Nolan’s approach, though, can best be summarised by the words of now-Lieutenant Gordon in the movie’s closing scene. In what now seems like a proto-post-credits scene, Gordon teases the presence of Joker in Gotham City after the Clown Prince of Crime leaves a calling card at a crime scene and, in a roundabout way, blames Batman. Why? Escalation.
“We start carrying semi-automatics, they buy automatics. We start wearing Kevlar, they buy armor piercing rounds,” Gordon tells Batman on the roof of GCPD. “And?” Batman replies. “And, you're wearing a mask,” Gordon says. “Jumping off rooftops. Now, take this guy. Armed robbery, double homicide, has a taste for the theatrical, like you. Leaves a calling card…”
For many, it’s a trail of breadcrumbs leading to what would become Heath Leger’s iconic performance as the Joker. Look a little closer, however, and it speaks to Nolan’s mantra: you ain’t seen nothing yet.
Many first-stop comic book movies have fallen into the trap of putting headline acts in a hero’s first movie. There is logic behind that – fail here, and you might not get another chance. Captain America: The First Avenger used Red Skull immediately, Doctor Strange had Dormammu. Thor even introduced Loki at lightning-fast speed, a move at odds with Marvel’s later, more forward-thinking approach.
By holding things back, Nolan allowed Bruce Wayne, the man, to breathe before becoming Batman, the myth. You cannot have one without the other, and Nolan understands that the journey to becoming Batman is just as important as Batman going toe-to-toe with his endless rogues’ gallery.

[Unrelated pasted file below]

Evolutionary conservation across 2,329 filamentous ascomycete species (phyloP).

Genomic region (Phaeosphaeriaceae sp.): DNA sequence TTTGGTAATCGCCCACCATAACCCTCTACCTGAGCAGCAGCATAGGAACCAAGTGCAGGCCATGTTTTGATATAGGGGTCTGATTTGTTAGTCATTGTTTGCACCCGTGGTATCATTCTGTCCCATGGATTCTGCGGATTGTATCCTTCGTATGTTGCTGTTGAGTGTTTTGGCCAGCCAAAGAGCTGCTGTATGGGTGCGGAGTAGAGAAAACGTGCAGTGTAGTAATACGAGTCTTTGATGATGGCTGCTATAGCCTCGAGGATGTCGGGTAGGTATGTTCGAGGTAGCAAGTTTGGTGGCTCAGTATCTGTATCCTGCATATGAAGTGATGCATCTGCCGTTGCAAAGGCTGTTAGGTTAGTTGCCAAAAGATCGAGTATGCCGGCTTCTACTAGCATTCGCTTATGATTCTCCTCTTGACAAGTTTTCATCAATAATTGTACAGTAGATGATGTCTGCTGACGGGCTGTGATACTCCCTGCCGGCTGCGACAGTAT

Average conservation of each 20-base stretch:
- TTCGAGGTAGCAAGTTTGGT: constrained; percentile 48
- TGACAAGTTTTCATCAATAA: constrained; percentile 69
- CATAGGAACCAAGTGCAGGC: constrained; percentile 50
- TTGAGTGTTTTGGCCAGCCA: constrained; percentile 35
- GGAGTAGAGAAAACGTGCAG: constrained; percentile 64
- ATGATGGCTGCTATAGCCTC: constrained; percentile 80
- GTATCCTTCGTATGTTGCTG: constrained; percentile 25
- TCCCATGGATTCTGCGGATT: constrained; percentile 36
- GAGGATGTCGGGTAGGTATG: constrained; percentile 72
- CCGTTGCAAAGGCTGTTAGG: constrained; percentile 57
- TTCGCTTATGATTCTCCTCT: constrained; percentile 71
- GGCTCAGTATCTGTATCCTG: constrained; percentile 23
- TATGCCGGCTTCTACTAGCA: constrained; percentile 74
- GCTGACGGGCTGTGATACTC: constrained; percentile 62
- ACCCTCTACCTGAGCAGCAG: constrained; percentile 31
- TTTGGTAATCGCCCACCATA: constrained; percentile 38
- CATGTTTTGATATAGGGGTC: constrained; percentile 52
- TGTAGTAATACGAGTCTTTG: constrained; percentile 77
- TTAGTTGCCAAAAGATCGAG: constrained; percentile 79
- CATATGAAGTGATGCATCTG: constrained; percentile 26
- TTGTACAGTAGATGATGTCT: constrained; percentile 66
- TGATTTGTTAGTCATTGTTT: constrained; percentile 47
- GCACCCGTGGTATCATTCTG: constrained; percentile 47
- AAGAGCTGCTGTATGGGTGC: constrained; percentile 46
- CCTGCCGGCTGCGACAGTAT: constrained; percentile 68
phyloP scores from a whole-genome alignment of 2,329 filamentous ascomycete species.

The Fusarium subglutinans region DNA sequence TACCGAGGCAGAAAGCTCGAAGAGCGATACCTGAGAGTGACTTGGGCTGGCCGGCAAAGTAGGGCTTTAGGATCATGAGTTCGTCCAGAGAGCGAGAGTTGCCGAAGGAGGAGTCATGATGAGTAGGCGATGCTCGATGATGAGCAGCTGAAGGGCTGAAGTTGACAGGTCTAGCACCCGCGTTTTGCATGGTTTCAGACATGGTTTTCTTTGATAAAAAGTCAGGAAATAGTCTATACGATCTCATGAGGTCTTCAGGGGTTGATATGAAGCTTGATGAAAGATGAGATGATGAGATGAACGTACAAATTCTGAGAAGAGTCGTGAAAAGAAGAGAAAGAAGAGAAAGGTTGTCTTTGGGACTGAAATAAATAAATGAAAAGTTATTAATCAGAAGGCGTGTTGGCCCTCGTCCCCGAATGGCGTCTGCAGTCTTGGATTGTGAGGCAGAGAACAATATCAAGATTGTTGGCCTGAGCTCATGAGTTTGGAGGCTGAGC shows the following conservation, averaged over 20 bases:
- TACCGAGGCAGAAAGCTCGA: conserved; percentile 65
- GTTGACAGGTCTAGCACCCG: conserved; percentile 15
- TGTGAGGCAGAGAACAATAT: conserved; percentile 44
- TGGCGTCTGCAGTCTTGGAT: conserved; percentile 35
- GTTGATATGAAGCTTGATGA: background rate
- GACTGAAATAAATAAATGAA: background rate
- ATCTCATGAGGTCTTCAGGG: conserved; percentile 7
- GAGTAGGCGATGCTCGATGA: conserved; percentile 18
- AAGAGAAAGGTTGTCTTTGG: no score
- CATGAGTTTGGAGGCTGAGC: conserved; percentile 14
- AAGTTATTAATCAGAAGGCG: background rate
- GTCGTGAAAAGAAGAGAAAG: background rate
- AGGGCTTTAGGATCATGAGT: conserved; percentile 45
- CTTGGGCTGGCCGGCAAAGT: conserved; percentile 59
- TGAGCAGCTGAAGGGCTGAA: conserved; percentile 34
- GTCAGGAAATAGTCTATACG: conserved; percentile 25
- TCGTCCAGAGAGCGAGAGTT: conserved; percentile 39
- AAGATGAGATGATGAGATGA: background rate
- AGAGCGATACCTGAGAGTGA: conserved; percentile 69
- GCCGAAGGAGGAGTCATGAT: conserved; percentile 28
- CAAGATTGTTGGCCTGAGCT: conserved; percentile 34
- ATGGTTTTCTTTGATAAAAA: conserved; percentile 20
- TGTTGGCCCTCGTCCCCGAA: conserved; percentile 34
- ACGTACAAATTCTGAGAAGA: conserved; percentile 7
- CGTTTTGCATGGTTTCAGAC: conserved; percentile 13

In fact, Batman Begins’ greatest strength is that, without it, The Dark Knight wouldn’t have been successful. The 2008 classic, after all, wasn’t a movie that arrived from nothing. Joker’s anarchic bent doesn’t work without Scarecrow scratching the surface of Batman’s fears; Bruce getting the love of his life killed isn’t as effective without seeing what drove him to cause that separation in the first place. It’s that word again, escalation, that proves so potent. If Batman Begins had upped the stakes further, The Dark Knight may not have felt so special.
Why did Batman Begins work so well? For many reasons, but mostly because it wasn’t just an origin story for Batman, it was also the first part of a trilogy. It sounds so simple, so reductive, almost as if to be condescending. But it’s true.
Aside from Kevin Feige-masterminded Infinity Saga across 23 movies, how many sequels and threequels truly connect to what started it? Thor went volte-face in tone rapidly after two lukewarm movies and Iron Man, perhaps the only contender to Batman Begins’ origins throne, went off the rails with two wildly different entries succeeding it. The MCU in general scatters so many arcs across so many different movies and mini-franchises that any true character development is sometimes split across half-decades and tonally-different Phases, not true sequels.
DC’s own stable of superheroes are slowly starting to wrestle back control in more measured standalone stories that leave room for follow-ups. None have yet proven quite as successful as Nolan’s scaled-back attempt back in 2005 that teased the audience and, crucially, left them wanting just that little bit more.